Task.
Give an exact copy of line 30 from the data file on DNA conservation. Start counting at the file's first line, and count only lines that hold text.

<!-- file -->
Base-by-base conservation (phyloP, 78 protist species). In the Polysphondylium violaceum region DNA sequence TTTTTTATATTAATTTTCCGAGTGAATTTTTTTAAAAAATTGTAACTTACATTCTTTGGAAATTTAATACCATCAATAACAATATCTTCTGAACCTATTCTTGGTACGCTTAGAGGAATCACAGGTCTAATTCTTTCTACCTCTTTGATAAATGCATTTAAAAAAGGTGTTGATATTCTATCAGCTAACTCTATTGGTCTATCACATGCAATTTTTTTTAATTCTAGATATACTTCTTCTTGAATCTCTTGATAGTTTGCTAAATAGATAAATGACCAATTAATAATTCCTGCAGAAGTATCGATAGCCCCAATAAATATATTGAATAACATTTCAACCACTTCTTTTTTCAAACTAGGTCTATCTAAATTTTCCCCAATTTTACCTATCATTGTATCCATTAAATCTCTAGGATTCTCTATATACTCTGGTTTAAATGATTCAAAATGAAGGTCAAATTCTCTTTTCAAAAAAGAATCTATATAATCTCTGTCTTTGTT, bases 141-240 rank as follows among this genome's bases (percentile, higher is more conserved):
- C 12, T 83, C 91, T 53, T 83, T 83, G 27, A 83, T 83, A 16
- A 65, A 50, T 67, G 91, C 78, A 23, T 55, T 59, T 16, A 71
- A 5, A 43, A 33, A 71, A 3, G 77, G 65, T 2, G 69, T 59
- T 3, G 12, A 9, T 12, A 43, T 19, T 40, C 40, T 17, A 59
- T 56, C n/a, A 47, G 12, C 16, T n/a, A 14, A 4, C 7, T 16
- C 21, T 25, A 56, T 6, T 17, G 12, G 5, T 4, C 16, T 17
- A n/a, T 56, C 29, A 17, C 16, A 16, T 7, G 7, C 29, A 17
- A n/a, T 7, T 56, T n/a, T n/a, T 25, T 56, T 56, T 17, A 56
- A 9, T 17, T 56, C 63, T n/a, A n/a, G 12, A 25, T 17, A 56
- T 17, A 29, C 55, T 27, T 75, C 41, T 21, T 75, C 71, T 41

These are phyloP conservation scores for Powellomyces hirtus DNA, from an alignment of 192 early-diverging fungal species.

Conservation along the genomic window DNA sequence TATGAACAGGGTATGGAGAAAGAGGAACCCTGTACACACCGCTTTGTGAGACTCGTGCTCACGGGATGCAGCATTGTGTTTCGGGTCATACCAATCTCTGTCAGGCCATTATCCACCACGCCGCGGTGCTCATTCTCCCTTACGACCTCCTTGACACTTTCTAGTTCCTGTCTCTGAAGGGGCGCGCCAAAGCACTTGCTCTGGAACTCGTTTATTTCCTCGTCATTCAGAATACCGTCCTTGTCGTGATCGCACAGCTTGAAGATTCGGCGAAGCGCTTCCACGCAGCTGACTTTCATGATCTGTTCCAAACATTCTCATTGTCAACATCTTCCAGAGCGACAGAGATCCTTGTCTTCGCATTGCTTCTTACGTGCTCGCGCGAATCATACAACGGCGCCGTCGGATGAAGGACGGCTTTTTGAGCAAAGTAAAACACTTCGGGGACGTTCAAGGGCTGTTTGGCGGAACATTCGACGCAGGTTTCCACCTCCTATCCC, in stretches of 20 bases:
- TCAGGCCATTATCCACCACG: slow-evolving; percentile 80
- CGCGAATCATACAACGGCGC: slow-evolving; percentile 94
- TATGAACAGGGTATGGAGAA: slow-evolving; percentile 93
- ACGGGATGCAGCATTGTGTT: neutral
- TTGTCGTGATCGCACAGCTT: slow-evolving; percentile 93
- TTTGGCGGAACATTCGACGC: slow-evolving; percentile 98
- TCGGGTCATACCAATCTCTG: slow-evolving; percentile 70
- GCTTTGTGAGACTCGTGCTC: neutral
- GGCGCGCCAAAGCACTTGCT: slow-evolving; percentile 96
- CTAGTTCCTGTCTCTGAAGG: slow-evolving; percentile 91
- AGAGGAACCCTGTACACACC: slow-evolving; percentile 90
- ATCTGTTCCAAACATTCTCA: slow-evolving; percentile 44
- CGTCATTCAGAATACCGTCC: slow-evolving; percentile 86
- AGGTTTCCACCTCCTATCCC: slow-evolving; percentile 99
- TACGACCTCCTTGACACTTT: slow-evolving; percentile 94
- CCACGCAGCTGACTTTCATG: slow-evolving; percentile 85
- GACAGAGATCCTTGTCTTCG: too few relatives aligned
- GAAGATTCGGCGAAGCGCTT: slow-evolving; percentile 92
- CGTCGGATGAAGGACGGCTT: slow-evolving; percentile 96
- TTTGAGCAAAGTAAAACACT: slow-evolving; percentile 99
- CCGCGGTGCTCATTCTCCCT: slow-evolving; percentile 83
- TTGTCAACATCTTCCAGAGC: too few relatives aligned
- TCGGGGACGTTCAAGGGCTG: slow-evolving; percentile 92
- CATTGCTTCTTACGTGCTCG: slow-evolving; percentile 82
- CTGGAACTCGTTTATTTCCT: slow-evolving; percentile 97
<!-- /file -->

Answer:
- GACAGAGATCCTTGTCTTCG: too few relatives aligned